A visit to Sue’s home would not be complete without a thorough viewing of a painting in the great room. The piece, which Sue had commissioned by artist Curtis Wilson Cost, depicts a field scene of the Upcountry of Kula, on the island of Maui, Hawaii, with grass, trees, ocean, clouds, and a view of the West Maui Mountains. She and Randy vacationed there and often visited the island, where Randy loved to look at the water, but never wanted to wade in, Sue says.

The painting is even more emotionally tied to Sue’s new home because it depicts the field where Sue spread Randy’s ashes. Now, the painting is located in a room where Sue hopes her family will continue to gather in the future. For Thanksgiving 2012, all her children — Pat and his wife, Mary, Carrie and her husband, Jack, and Katie — visited her and had dinner at that long, hardwood table in the great room, an experience Sue describes as “wonderful.”

Sue also still visits Hawaii yearly with Randy’s cousin and wife, Paul and Diana McCoy of suburban Chicago.

“The first time (going back) was a little difficult,” Sue says. “But since that initial trip, it’s just comforting, especially now that his ashes are there. I feel that I am going back to see him.”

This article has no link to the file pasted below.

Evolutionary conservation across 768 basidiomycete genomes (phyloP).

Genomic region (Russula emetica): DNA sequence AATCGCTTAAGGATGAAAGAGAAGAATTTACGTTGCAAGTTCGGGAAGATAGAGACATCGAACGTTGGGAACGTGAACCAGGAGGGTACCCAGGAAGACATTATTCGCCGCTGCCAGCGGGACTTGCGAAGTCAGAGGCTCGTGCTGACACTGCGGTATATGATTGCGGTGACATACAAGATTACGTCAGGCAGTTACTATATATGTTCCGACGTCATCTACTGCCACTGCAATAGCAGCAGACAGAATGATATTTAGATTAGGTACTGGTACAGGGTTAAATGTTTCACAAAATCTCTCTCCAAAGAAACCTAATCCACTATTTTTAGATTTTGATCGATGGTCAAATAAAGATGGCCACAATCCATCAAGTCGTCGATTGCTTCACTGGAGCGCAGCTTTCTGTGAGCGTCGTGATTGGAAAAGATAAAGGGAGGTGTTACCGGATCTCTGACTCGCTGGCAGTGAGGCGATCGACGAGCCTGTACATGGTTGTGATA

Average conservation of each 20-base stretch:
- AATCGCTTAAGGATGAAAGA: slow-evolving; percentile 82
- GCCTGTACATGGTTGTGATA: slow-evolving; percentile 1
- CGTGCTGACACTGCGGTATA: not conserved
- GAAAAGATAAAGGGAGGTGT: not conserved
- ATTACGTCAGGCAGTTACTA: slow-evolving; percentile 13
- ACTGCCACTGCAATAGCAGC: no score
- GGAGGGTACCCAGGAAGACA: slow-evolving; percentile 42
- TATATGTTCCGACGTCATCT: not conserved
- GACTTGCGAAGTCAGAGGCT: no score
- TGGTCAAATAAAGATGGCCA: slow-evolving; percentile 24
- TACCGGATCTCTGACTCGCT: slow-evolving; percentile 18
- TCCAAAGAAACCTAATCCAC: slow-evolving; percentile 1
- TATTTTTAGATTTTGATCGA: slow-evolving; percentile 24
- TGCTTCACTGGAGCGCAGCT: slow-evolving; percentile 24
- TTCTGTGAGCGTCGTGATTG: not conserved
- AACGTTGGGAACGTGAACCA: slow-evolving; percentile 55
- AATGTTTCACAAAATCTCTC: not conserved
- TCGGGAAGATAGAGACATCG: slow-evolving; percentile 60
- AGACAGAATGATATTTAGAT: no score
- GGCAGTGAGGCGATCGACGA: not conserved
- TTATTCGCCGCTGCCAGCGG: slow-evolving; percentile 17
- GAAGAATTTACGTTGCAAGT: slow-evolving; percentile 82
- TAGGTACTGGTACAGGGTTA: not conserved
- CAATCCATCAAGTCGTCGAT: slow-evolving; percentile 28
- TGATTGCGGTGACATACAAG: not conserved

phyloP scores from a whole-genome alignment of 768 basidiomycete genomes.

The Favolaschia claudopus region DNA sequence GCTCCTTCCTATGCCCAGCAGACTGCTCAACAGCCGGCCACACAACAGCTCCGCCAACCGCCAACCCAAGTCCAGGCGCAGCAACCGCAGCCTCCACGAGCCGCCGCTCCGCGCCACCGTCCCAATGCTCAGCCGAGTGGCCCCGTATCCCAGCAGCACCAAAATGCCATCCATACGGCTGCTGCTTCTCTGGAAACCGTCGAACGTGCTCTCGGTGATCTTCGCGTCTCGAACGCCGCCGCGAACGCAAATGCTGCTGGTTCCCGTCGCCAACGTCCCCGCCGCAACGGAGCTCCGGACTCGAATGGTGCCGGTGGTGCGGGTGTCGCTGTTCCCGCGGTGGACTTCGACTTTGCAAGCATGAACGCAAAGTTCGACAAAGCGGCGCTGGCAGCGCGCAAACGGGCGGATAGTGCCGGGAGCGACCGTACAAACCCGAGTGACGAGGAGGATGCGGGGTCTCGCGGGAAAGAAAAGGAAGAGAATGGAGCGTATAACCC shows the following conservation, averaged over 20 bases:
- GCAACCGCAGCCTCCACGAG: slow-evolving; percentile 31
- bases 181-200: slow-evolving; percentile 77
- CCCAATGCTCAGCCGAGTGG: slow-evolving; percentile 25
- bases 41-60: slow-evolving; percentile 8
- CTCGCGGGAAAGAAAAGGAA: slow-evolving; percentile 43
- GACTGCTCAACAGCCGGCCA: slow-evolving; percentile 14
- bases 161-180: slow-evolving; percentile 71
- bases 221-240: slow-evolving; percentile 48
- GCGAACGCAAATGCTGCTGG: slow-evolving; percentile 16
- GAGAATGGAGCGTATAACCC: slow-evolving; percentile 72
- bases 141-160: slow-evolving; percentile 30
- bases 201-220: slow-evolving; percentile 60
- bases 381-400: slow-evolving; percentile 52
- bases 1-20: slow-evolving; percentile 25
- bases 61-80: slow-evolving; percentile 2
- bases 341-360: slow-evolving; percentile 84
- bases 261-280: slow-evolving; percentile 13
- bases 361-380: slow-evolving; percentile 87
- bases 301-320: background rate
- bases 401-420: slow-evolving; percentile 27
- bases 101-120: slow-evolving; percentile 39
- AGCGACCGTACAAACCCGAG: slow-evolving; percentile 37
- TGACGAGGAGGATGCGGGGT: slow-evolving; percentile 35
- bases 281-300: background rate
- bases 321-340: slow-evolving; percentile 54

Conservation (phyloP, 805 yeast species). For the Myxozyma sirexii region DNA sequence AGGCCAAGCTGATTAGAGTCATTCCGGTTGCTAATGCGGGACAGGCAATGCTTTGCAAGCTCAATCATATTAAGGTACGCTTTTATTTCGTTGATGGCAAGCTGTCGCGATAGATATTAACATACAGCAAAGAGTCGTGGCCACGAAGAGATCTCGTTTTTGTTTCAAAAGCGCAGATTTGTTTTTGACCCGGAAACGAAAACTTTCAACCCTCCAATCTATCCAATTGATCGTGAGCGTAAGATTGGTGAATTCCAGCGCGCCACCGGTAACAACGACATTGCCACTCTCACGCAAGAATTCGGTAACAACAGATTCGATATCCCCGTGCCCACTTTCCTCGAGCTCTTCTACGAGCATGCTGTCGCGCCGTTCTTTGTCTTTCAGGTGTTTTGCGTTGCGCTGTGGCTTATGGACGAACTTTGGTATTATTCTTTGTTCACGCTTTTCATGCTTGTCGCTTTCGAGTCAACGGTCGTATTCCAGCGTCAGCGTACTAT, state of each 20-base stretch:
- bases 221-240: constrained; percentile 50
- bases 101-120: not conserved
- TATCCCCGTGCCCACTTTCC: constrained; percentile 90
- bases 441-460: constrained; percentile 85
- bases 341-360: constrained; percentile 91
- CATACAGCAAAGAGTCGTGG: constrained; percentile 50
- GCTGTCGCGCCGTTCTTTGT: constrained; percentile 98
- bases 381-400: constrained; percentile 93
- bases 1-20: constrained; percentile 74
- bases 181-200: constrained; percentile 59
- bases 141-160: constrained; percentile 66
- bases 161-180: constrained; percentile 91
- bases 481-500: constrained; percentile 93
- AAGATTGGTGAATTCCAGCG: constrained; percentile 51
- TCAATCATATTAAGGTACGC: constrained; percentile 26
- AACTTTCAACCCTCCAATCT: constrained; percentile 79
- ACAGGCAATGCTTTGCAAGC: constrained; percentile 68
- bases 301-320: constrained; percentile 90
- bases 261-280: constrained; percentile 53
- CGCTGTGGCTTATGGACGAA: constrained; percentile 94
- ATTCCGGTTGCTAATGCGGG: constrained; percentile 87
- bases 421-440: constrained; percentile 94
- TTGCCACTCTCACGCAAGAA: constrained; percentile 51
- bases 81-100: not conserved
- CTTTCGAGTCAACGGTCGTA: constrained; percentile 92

Now that her home is finally complete, Sue has remained friends with homebuilder Cook, who so very carefully listened to and implemented her design plans.

“We hit it off from the very beginning,” Cook says. “It was a big project, but we got along so well that we never even had a contract. Everything went so smooth. It was one of those once-in-a-lifetime jobs, really, where you get along so great, and everything went so well.”

Sue adds that while her house is new, it was designed to fit in with the rest of the neighborhood.

“I thoroughly enjoyed the process,” she says. “It went very smoothly with the help of (everyone she worked with), and I feel safe, I feel comfortable. It’s a very nice street to live on. Everybody’s friendly. It felt like home from the first night I slept here.”